• Let students inside your world – tell stories about your own family sprinkled throughout lessons and conversations. This makes teachers more relatable and accessible. Create a bulletin board, share photos add to the class blog or newsletter, whatever you are comfortable with.
  • Use critical thinking frameworks like Inquiry-pacs, Tools for Thought, Critical Challenges, Picture Setys, History Docs, etc. from The Critical Thinking Consortium to have students involved in the thinking, learning, discussion, not just the teacher.
  • Guide students with TRUST. Discuss what it means to be trustworthy, how we earn trust and how we can break it. Chart this out, review it, create posters. It is a powerful word. For instance, if a student has acted inappropriately on the playground, a teacher can say “I trusted you to act kindly on the playground and you broke that trust” and then work with the student in regaining that trust from their classmates.
  • Kagan Structures also provide great protocols. Take a read about using them for Emotional Intelligence and another regarding Silly Sports and Goofy Games.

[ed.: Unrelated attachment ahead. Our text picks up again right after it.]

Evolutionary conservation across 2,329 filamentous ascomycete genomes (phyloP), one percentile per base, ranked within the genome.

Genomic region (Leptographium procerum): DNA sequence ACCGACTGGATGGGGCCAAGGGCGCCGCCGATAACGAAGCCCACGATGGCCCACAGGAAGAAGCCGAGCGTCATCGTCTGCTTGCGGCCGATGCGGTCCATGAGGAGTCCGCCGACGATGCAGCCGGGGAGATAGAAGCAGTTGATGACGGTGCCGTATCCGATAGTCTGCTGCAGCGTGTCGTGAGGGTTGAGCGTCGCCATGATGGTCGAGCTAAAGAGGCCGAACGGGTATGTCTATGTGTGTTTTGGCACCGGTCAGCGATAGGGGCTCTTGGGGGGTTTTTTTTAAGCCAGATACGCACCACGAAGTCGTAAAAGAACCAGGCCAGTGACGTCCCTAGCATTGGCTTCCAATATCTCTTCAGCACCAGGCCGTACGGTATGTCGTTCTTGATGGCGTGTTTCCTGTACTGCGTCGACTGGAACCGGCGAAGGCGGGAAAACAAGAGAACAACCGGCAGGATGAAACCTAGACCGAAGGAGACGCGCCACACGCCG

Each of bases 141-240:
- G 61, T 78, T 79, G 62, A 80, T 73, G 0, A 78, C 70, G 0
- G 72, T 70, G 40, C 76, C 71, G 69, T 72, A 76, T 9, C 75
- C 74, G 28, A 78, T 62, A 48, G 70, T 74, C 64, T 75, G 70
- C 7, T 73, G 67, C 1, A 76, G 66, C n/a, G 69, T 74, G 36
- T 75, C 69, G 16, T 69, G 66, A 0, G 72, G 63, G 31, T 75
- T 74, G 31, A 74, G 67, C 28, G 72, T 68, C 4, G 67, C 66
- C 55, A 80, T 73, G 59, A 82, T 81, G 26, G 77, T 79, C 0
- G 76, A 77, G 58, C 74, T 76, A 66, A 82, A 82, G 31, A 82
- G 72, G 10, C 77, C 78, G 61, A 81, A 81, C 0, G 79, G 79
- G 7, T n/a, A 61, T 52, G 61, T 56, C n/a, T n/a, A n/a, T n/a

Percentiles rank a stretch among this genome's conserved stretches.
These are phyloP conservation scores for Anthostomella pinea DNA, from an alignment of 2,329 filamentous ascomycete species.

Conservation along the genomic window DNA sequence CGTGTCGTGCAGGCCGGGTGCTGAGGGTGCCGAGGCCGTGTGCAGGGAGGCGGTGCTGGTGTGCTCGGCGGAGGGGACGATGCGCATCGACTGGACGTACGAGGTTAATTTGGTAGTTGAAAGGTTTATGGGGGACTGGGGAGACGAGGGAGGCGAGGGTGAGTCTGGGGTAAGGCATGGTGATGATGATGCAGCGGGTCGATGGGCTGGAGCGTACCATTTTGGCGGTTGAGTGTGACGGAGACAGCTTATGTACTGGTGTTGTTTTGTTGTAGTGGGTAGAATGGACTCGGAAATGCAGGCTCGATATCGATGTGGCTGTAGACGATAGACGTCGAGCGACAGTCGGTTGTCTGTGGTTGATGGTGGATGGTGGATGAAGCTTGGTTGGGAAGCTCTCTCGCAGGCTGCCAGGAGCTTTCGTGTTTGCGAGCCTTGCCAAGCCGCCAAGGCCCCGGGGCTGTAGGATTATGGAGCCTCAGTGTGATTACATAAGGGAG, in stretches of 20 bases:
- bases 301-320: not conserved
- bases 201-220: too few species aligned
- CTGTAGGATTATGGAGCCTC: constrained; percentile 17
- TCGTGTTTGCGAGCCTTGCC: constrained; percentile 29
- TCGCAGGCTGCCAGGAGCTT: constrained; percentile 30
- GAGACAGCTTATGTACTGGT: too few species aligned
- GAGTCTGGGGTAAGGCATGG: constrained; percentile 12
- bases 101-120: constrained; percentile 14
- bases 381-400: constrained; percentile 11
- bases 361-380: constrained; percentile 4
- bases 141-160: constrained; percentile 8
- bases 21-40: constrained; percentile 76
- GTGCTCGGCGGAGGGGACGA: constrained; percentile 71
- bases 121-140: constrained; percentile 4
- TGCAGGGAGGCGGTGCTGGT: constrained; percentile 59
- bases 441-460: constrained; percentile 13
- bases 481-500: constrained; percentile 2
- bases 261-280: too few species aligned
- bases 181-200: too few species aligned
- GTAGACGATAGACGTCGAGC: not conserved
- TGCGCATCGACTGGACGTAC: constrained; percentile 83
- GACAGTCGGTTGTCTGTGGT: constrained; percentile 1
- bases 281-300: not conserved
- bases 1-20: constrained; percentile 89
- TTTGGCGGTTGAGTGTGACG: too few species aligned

• Check out Huddle’s blog about the four main types of building activities – Communication, Problem Solving, Adaptability and Trust – and the activity write-ups. You will surely find one or two for you.

Robert J. Marzano has written widely that “the most powerful message from the research is that relationships are a matter of student perception” and really that “it’s what teachers DO that dictates how students perceive those relationships”.

And, don’t forget your colleagues! Create relationship building moments throughout the year, take a brain break and visit, share family or class stories. Join the #ObserveMe movement where you invite people into your classroom.